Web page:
From the first 100 years into the next, one family works well together
Family businesses that are both long-lasting and successful have managed to beat stiff odds. At the top of the list of hurdles is generational transition. Forty percent of family businesses are passed down to the second generation and only 12% to the third. Family businesses at the hands of the fourth generation are a rarity at 3%. With over 100 years of experience in the jewellery industry, the Boghossian family is one such rarity and in the article that follows, Albert Boghossian, CEO of Bogh-Art, tells Swiss Style what has kept his family’s business going – and being successful.
A family affair
“My grandfather started Boghossian when he left Turkey and settled in the Middle East,” says Boghossian. “From then on, through my father and his three brothers, as well as me and my brother, the business developed and grew.”
During the 1970s, Jean and Albert Boghossian left the Middle East because of the civil war in Lebanon and opened an office in Antwerp, the diamond-cutting capital of the world. Initially, they worked as diamond dealers but when they opened their offices in Geneva in the early 1980s, they expanded into jewellery.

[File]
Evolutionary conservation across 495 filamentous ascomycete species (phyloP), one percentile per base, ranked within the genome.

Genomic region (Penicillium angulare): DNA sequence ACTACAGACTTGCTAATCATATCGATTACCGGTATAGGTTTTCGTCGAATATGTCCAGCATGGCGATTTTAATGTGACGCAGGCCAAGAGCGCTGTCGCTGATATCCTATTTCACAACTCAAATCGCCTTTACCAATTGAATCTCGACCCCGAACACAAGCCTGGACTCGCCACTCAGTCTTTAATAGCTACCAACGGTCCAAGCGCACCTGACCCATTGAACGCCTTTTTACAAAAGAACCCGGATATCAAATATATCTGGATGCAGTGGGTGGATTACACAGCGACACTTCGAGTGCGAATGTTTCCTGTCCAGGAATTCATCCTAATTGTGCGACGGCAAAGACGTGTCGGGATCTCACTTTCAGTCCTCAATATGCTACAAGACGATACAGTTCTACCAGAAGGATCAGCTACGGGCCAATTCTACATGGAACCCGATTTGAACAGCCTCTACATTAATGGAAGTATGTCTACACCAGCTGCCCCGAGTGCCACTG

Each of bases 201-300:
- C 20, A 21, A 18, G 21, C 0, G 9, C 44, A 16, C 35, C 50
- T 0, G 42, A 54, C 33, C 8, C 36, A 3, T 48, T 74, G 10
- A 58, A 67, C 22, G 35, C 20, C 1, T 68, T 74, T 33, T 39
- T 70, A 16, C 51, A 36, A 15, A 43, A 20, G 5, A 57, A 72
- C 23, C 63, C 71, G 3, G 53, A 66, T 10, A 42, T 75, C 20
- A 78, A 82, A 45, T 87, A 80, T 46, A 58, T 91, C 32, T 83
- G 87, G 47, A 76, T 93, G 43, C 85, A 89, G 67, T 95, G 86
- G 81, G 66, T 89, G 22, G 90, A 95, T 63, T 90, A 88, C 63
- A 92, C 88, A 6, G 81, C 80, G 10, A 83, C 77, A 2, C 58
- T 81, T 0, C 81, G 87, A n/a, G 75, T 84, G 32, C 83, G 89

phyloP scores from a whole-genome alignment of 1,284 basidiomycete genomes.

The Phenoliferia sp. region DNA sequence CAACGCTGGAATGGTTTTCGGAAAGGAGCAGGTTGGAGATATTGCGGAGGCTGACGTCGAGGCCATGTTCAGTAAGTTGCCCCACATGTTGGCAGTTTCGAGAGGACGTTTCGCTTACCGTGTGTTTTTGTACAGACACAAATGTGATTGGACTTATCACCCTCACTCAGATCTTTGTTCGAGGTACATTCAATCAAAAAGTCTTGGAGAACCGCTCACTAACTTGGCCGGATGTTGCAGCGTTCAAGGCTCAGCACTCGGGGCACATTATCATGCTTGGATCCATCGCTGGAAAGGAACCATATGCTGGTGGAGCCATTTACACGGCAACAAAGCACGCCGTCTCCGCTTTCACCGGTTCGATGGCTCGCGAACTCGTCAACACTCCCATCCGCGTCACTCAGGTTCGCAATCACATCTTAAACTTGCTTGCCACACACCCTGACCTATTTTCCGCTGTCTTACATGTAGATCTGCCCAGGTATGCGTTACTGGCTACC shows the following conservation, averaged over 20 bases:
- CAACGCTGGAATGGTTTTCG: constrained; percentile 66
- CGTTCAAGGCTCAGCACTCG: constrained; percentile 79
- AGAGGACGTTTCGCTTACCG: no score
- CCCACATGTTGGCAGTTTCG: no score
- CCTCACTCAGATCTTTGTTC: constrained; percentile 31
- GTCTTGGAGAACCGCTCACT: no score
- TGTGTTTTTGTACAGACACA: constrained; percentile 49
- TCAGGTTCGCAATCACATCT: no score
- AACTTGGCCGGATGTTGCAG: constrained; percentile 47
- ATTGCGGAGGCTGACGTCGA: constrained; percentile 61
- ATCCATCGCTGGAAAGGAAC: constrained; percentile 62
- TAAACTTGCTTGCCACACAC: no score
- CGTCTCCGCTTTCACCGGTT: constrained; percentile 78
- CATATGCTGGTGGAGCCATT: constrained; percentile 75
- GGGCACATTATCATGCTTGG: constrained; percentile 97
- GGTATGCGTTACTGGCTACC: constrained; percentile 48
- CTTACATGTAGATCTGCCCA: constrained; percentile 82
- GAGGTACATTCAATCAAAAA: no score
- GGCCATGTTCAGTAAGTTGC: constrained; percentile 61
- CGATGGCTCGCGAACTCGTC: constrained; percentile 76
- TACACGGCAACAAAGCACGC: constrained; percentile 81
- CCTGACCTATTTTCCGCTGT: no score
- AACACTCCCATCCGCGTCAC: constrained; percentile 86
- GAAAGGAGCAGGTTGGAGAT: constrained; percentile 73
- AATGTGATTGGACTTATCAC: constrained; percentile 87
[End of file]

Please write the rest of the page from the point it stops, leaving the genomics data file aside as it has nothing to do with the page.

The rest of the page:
Initially, Albert Boghossian and his brother Jean worked behind the scenes and made pieces for other jewellers. Very quickly, however, they started connecting with collectors who would come directly to them and ask for tailor-made jewellery. It was only in 2008, though, after almost three decades in Geneva, that Boghossian debuted Bogh-Art, the family’s foray into retail. Albert describes Bogh-Art as the “Art of Boghossian”. He takes pride in the brand’s innovative designs, master craftsmanship and technical prowess. But more than anything, he is pleased with how it has remained a family business.
“My two nephews, Roberto and Ralph, have joined us, as has my sister-in-law Nazanine Sabbag. Even my wife Mojgan is getting involved! It really is a family enterprise,” he says with pride. “There is a real history of jewellery-making in the Boghossian family.”
A novel approach to jewellery
The family has put all their energy in Bogh-Art and are working hard to ensure their jewellery is different to, and stands out from, what is usually made in the industry.
“We want to make our jewellery unconventional,” says Boghossian, who, like his jewellery, has a flair for the dramatic.
And unconventional Bogh-Art most certainly is. Boghossian likes to contrast materials. Albert Boghossian also likes to be daring with his choice of colours and uses colours that, at first, might appear to clash, such as pink and brown, and green and purple, but that, ultimately, work very well together.
“We’re really a company that excels in contrast. We’re trying to shake the norms of the jewellery industry. But in everything we do,” he says, pausing for a moment, “there is harmony.”
Refusing to compromise